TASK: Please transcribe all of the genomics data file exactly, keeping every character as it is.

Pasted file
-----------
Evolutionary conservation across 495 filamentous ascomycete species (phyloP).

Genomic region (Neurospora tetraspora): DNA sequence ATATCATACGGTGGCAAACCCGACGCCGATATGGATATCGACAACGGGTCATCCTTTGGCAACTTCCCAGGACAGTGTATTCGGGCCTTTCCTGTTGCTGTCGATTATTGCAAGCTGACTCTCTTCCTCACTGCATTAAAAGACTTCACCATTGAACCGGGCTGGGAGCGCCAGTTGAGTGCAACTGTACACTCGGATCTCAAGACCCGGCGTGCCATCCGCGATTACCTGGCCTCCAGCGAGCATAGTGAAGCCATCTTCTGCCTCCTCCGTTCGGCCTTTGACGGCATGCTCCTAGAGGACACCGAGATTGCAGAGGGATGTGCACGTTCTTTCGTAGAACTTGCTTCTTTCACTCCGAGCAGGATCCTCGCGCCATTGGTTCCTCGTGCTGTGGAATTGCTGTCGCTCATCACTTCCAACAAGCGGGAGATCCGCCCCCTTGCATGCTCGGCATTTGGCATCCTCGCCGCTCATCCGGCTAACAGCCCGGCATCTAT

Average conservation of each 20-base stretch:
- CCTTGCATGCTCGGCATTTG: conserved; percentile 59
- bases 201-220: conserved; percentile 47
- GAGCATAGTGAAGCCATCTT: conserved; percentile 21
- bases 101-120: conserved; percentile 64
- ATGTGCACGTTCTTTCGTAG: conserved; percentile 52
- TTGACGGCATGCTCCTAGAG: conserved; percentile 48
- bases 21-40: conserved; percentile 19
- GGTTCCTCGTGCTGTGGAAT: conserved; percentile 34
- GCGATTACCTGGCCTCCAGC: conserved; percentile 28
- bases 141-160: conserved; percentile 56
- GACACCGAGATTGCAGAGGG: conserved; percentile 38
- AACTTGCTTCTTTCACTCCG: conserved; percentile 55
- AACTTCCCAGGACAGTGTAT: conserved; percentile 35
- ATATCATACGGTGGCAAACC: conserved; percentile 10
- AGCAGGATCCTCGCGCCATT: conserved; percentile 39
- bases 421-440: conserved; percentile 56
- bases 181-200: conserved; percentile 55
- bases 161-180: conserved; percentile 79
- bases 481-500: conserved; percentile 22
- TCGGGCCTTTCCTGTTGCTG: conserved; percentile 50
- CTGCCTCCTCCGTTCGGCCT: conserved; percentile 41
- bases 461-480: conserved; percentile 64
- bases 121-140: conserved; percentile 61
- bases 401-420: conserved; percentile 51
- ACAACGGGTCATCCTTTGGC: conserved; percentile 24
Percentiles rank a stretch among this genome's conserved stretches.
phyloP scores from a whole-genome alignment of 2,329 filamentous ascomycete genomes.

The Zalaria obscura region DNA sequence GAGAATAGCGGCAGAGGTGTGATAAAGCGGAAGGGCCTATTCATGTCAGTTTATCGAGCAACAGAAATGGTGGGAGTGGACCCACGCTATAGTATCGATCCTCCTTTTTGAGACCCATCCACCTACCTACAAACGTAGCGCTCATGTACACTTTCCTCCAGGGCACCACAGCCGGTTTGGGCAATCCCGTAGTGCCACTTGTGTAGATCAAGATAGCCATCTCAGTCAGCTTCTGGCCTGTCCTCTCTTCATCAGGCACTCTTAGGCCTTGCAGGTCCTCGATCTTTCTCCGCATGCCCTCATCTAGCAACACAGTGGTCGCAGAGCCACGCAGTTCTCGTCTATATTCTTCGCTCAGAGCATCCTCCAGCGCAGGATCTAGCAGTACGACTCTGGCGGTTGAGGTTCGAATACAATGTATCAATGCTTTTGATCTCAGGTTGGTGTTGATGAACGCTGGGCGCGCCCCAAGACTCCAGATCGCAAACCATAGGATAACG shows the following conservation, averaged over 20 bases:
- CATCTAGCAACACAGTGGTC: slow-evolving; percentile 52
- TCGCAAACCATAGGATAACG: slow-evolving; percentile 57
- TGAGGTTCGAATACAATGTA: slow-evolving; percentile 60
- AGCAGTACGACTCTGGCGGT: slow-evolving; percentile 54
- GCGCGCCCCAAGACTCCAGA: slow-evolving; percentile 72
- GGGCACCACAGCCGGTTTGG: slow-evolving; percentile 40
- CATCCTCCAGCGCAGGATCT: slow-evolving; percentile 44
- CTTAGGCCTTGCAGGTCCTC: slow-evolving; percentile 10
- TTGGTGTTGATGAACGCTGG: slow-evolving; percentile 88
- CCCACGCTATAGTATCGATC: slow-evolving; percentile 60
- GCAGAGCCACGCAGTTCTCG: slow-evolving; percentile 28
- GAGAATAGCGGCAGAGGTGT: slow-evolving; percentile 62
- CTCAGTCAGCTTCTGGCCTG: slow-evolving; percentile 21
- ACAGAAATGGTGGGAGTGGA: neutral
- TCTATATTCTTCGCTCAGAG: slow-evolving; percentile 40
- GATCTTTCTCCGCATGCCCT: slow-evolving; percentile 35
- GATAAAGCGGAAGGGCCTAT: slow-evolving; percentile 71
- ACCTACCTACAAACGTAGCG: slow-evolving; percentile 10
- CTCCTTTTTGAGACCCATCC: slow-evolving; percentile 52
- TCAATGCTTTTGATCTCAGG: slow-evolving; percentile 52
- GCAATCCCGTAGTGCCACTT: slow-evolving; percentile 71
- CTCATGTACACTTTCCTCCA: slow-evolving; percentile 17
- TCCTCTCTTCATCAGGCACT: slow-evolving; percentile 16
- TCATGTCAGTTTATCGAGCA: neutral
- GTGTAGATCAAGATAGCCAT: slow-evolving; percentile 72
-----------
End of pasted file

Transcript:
Evolutionary conservation across 495 filamentous ascomycete species (phyloP).

Genomic region (Neurospora tetraspora): DNA sequence ATATCATACGGTGGCAAACCCGACGCCGATATGGATATCGACAACGGGTCATCCTTTGGCAACTTCCCAGGACAGTGTATTCGGGCCTTTCCTGTTGCTGTCGATTATTGCAAGCTGACTCTCTTCCTCACTGCATTAAAAGACTTCACCATTGAACCGGGCTGGGAGCGCCAGTTGAGTGCAACTGTACACTCGGATCTCAAGACCCGGCGTGCCATCCGCGATTACCTGGCCTCCAGCGAGCATAGTGAAGCCATCTTCTGCCTCCTCCGTTCGGCCTTTGACGGCATGCTCCTAGAGGACACCGAGATTGCAGAGGGATGTGCACGTTCTTTCGTAGAACTTGCTTCTTTCACTCCGAGCAGGATCCTCGCGCCATTGGTTCCTCGTGCTGTGGAATTGCTGTCGCTCATCACTTCCAACAAGCGGGAGATCCGCCCCCTTGCATGCTCGGCATTTGGCATCCTCGCCGCTCATCCGGCTAACAGCCCGGCATCTAT

Average conservation of each 20-base stretch:
- CCTTGCATGCTCGGCATTTG: conserved; percentile 59
- bases 201-220: conserved; percentile 47
- GAGCATAGTGAAGCCATCTT: conserved; percentile 21
- bases 101-120: conserved; percentile 64
- ATGTGCACGTTCTTTCGTAG: conserved; percentile 52
- TTGACGGCATGCTCCTAGAG: conserved; percentile 48
- bases 21-40: conserved; percentile 19
- GGTTCCTCGTGCTGTGGAAT: conserved; percentile 34
- GCGATTACCTGGCCTCCAGC: conserved; percentile 28
- bases 141-160: conserved; percentile 56
- GACACCGAGATTGCAGAGGG: conserved; percentile 38
- AACTTGCTTCTTTCACTCCG: conserved; percentile 55
- AACTTCCCAGGACAGTGTAT: conserved; percentile 35
- ATATCATACGGTGGCAAACC: conserved; percentile 10
- AGCAGGATCCTCGCGCCATT: conserved; percentile 39
- bases 421-440: conserved; percentile 56
- bases 181-200: conserved; percentile 55
- bases 161-180: conserved; percentile 79
- bases 481-500: conserved; percentile 22
- TCGGGCCTTTCCTGTTGCTG: conserved; percentile 50
- CTGCCTCCTCCGTTCGGCCT: conserved; percentile 41
- bases 461-480: conserved; percentile 64
- bases 121-140: conserved; percentile 61
- bases 401-420: conserved; percentile 51
- ACAACGGGTCATCCTTTGGC: conserved; percentile 24
Percentiles rank a stretch among this genome's conserved stretches.
phyloP scores from a whole-genome alignment of 2,329 filamentous ascomycete genomes.

The Zalaria obscura region DNA sequence GAGAATAGCGGCAGAGGTGTGATAAAGCGGAAGGGCCTATTCATGTCAGTTTATCGAGCAACAGAAATGGTGGGAGTGGACCCACGCTATAGTATCGATCCTCCTTTTTGAGACCCATCCACCTACCTACAAACGTAGCGCTCATGTACACTTTCCTCCAGGGCACCACAGCCGGTTTGGGCAATCCCGTAGTGCCACTTGTGTAGATCAAGATAGCCATCTCAGTCAGCTTCTGGCCTGTCCTCTCTTCATCAGGCACTCTTAGGCCTTGCAGGTCCTCGATCTTTCTCCGCATGCCCTCATCTAGCAACACAGTGGTCGCAGAGCCACGCAGTTCTCGTCTATATTCTTCGCTCAGAGCATCCTCCAGCGCAGGATCTAGCAGTACGACTCTGGCGGTTGAGGTTCGAATACAATGTATCAATGCTTTTGATCTCAGGTTGGTGTTGATGAACGCTGGGCGCGCCCCAAGACTCCAGATCGCAAACCATAGGATAACG shows the following conservation, averaged over 20 bases:
- CATCTAGCAACACAGTGGTC: slow-evolving; percentile 52
- TCGCAAACCATAGGATAACG: slow-evolving; percentile 57
- TGAGGTTCGAATACAATGTA: slow-evolving; percentile 60
- AGCAGTACGACTCTGGCGGT: slow-evolving; percentile 54
- GCGCGCCCCAAGACTCCAGA: slow-evolving; percentile 72
- GGGCACCACAGCCGGTTTGG: slow-evolving; percentile 40
- CATCCTCCAGCGCAGGATCT: slow-evolving; percentile 44
- CTTAGGCCTTGCAGGTCCTC: slow-evolving; percentile 10
- TTGGTGTTGATGAACGCTGG: slow-evolving; percentile 88
- CCCACGCTATAGTATCGATC: slow-evolving; percentile 60
- GCAGAGCCACGCAGTTCTCG: slow-evolving; percentile 28
- GAGAATAGCGGCAGAGGTGT: slow-evolving; percentile 62
- CTCAGTCAGCTTCTGGCCTG: slow-evolving; percentile 21
- ACAGAAATGGTGGGAGTGGA: neutral
- TCTATATTCTTCGCTCAGAG: slow-evolving; percentile 40
- GATCTTTCTCCGCATGCCCT: slow-evolving; percentile 35
- GATAAAGCGGAAGGGCCTAT: slow-evolving; percentile 71
- ACCTACCTACAAACGTAGCG: slow-evolving; percentile 10
- CTCCTTTTTGAGACCCATCC: slow-evolving; percentile 52
- TCAATGCTTTTGATCTCAGG: slow-evolving; percentile 52
- GCAATCCCGTAGTGCCACTT: slow-evolving; percentile 71
- CTCATGTACACTTTCCTCCA: slow-evolving; percentile 17
- TCCTCTCTTCATCAGGCACT: slow-evolving; percentile 16
- TCATGTCAGTTTATCGAGCA: neutral
- GTGTAGATCAAGATAGCCAT: slow-evolving; percentile 72